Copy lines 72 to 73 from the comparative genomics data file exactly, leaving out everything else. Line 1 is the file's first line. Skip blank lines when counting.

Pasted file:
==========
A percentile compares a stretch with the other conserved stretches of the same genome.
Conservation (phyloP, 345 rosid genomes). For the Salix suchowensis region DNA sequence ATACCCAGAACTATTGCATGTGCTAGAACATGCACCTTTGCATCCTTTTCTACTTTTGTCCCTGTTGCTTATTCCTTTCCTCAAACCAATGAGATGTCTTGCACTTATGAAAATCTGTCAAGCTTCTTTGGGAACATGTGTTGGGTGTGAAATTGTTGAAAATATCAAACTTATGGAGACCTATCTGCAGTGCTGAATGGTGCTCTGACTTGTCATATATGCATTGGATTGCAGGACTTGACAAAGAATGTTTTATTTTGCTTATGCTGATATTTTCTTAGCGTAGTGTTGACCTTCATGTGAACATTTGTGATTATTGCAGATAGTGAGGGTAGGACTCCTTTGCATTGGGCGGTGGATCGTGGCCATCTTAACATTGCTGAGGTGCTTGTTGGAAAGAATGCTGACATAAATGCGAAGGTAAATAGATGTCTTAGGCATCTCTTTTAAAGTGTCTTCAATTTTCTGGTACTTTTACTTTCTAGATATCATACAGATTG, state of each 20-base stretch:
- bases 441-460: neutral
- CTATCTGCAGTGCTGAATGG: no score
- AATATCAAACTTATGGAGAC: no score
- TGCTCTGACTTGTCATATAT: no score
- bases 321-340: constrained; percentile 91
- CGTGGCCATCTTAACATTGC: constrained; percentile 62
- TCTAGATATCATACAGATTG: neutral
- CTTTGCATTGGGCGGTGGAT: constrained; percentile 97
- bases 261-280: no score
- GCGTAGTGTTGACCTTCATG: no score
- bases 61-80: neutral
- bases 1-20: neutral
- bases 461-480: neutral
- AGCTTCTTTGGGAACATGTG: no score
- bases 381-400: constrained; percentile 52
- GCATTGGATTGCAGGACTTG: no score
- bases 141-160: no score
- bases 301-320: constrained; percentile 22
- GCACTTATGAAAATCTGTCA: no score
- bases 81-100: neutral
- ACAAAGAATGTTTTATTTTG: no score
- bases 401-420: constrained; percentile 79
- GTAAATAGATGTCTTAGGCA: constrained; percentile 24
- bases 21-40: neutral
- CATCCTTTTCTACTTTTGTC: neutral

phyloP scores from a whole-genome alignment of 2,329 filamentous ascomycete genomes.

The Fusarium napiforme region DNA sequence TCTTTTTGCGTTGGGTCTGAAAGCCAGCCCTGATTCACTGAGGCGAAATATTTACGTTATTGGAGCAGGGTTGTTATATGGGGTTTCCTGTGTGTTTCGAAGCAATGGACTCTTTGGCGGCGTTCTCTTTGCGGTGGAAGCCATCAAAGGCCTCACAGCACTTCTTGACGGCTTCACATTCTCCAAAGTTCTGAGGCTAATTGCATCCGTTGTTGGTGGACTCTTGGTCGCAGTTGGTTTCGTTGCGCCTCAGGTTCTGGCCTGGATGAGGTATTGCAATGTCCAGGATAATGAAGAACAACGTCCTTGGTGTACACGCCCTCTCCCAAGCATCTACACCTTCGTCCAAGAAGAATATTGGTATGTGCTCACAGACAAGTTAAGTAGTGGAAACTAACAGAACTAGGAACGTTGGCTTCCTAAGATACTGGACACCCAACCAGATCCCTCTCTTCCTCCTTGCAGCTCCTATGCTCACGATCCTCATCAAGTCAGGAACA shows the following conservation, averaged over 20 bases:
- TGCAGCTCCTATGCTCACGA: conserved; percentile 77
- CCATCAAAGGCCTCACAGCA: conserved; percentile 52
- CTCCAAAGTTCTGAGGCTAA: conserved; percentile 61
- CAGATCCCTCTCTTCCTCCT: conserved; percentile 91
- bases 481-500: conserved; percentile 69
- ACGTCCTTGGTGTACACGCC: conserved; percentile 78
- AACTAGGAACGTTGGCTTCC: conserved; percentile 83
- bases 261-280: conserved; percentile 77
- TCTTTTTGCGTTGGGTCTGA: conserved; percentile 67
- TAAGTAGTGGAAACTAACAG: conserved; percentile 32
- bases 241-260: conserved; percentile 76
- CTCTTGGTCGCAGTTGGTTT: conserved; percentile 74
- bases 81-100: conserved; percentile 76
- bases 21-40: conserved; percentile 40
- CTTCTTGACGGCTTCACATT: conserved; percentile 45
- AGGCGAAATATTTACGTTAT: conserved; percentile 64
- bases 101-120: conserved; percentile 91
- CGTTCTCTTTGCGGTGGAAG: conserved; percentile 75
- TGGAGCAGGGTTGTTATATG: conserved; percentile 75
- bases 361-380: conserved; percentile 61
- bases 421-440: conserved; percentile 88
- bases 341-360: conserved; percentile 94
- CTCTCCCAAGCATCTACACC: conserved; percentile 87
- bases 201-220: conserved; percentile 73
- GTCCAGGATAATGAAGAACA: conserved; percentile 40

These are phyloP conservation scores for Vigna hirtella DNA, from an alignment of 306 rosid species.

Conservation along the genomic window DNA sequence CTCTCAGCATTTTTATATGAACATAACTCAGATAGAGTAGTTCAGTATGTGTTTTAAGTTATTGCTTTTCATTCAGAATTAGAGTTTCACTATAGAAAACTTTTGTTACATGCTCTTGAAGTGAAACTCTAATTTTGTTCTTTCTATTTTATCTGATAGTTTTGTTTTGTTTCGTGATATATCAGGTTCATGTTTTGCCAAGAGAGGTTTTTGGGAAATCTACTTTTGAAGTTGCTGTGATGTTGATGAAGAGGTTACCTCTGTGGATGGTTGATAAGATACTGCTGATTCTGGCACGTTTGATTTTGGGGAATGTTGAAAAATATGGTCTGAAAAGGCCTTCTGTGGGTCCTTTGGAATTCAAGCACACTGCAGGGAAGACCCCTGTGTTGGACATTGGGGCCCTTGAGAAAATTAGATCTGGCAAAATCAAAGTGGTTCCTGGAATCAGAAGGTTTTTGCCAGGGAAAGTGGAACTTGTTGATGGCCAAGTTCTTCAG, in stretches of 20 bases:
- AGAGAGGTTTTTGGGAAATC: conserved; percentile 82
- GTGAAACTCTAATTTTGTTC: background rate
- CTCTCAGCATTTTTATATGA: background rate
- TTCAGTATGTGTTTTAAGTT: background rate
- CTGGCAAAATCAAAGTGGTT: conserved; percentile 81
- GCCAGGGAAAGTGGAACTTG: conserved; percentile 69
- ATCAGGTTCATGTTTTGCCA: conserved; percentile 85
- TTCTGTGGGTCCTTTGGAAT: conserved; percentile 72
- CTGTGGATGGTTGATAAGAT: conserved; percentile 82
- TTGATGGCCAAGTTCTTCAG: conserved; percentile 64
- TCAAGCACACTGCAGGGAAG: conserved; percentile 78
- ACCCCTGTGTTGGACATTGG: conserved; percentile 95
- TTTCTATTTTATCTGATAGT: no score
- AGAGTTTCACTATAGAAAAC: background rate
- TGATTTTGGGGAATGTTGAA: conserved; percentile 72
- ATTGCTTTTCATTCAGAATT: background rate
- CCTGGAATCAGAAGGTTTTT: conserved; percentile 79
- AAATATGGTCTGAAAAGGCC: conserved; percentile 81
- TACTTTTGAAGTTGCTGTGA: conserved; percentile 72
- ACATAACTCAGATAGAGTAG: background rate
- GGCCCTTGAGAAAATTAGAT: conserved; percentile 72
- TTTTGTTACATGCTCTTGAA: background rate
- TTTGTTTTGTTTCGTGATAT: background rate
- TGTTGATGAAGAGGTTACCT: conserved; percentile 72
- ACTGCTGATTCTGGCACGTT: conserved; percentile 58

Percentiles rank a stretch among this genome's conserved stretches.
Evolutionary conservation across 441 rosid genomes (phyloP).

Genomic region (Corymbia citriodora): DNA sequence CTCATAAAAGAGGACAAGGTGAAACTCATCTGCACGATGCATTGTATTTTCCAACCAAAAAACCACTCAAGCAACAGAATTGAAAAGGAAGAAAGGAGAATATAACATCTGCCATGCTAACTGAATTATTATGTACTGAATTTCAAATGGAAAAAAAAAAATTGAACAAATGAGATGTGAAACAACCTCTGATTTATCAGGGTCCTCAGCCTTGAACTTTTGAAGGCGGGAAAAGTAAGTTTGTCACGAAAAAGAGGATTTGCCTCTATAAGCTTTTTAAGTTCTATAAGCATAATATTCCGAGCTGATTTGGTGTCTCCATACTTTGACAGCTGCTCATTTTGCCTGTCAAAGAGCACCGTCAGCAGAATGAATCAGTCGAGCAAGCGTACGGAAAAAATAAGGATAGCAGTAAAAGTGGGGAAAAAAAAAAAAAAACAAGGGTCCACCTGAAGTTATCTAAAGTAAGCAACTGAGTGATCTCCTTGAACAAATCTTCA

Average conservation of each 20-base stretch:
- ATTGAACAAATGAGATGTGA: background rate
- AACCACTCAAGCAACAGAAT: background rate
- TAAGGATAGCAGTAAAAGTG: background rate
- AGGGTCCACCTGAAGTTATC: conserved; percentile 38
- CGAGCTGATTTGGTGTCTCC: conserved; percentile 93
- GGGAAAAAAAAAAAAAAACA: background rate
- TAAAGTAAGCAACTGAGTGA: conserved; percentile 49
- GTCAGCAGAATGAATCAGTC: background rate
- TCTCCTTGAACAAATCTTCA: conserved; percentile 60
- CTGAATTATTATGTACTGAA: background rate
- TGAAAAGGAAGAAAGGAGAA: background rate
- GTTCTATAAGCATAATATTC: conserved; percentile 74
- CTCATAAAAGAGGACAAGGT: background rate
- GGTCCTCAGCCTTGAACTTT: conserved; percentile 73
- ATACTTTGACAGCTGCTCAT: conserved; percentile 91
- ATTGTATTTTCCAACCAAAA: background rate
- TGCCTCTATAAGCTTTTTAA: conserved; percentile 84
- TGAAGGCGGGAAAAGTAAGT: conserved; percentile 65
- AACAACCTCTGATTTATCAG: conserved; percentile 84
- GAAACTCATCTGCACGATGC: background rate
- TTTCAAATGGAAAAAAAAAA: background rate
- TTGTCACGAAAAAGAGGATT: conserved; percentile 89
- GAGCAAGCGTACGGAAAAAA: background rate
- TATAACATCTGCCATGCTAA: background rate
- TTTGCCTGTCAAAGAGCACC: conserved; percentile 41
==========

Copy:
- ATTGCTTTTCATTCAGAATT: background rate
- CCTGGAATCAGAAGGTTTTT: conserved; percentile 79